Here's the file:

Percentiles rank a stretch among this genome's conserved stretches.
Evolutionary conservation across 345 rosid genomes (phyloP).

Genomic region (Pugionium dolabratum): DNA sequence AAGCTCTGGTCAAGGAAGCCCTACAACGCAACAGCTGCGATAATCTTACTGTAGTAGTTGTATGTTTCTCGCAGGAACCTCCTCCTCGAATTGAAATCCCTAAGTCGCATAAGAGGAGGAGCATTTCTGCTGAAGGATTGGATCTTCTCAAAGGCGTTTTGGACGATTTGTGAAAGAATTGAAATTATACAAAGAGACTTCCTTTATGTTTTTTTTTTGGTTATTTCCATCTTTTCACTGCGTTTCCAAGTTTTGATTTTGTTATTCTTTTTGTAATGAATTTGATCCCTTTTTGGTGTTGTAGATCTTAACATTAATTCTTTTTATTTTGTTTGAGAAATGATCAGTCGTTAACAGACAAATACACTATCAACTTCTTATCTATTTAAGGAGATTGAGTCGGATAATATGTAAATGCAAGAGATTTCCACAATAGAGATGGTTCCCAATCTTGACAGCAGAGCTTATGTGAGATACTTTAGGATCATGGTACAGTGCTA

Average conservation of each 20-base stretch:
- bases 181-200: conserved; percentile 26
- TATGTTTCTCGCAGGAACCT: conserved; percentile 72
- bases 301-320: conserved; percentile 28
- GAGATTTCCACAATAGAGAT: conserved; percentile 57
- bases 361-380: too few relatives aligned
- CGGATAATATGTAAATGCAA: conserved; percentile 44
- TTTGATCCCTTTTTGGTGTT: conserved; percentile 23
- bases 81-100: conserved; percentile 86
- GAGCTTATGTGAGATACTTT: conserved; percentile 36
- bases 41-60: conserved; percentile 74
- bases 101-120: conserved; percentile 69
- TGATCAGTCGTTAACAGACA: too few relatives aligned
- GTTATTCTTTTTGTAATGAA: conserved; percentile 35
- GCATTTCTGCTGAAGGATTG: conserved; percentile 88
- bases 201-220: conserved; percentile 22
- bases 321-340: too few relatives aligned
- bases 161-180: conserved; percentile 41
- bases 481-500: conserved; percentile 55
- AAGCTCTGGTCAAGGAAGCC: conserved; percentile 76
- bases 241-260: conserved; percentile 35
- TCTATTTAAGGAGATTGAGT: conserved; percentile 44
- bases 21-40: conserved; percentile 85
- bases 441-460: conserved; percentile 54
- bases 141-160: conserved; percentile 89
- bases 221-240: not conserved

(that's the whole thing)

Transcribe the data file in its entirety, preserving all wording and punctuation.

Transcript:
Percentiles rank a stretch among this genome's conserved stretches.
Evolutionary conservation across 345 rosid genomes (phyloP).

Genomic region (Pugionium dolabratum): DNA sequence AAGCTCTGGTCAAGGAAGCCCTACAACGCAACAGCTGCGATAATCTTACTGTAGTAGTTGTATGTTTCTCGCAGGAACCTCCTCCTCGAATTGAAATCCCTAAGTCGCATAAGAGGAGGAGCATTTCTGCTGAAGGATTGGATCTTCTCAAAGGCGTTTTGGACGATTTGTGAAAGAATTGAAATTATACAAAGAGACTTCCTTTATGTTTTTTTTTTGGTTATTTCCATCTTTTCACTGCGTTTCCAAGTTTTGATTTTGTTATTCTTTTTGTAATGAATTTGATCCCTTTTTGGTGTTGTAGATCTTAACATTAATTCTTTTTATTTTGTTTGAGAAATGATCAGTCGTTAACAGACAAATACACTATCAACTTCTTATCTATTTAAGGAGATTGAGTCGGATAATATGTAAATGCAAGAGATTTCCACAATAGAGATGGTTCCCAATCTTGACAGCAGAGCTTATGTGAGATACTTTAGGATCATGGTACAGTGCTA

Average conservation of each 20-base stretch:
- bases 181-200: conserved; percentile 26
- TATGTTTCTCGCAGGAACCT: conserved; percentile 72
- bases 301-320: conserved; percentile 28
- GAGATTTCCACAATAGAGAT: conserved; percentile 57
- bases 361-380: too few relatives aligned
- CGGATAATATGTAAATGCAA: conserved; percentile 44
- TTTGATCCCTTTTTGGTGTT: conserved; percentile 23
- bases 81-100: conserved; percentile 86
- GAGCTTATGTGAGATACTTT: conserved; percentile 36
- bases 41-60: conserved; percentile 74
- bases 101-120: conserved; percentile 69
- TGATCAGTCGTTAACAGACA: too few relatives aligned
- GTTATTCTTTTTGTAATGAA: conserved; percentile 35
- GCATTTCTGCTGAAGGATTG: conserved; percentile 88
- bases 201-220: conserved; percentile 22
- bases 321-340: too few relatives aligned
- bases 161-180: conserved; percentile 41
- bases 481-500: conserved; percentile 55
- AAGCTCTGGTCAAGGAAGCC: conserved; percentile 76
- bases 241-260: conserved; percentile 35
- TCTATTTAAGGAGATTGAGT: conserved; percentile 44
- bases 21-40: conserved; percentile 85
- bases 441-460: conserved; percentile 54
- bases 141-160: conserved; percentile 89
- bases 221-240: not conserved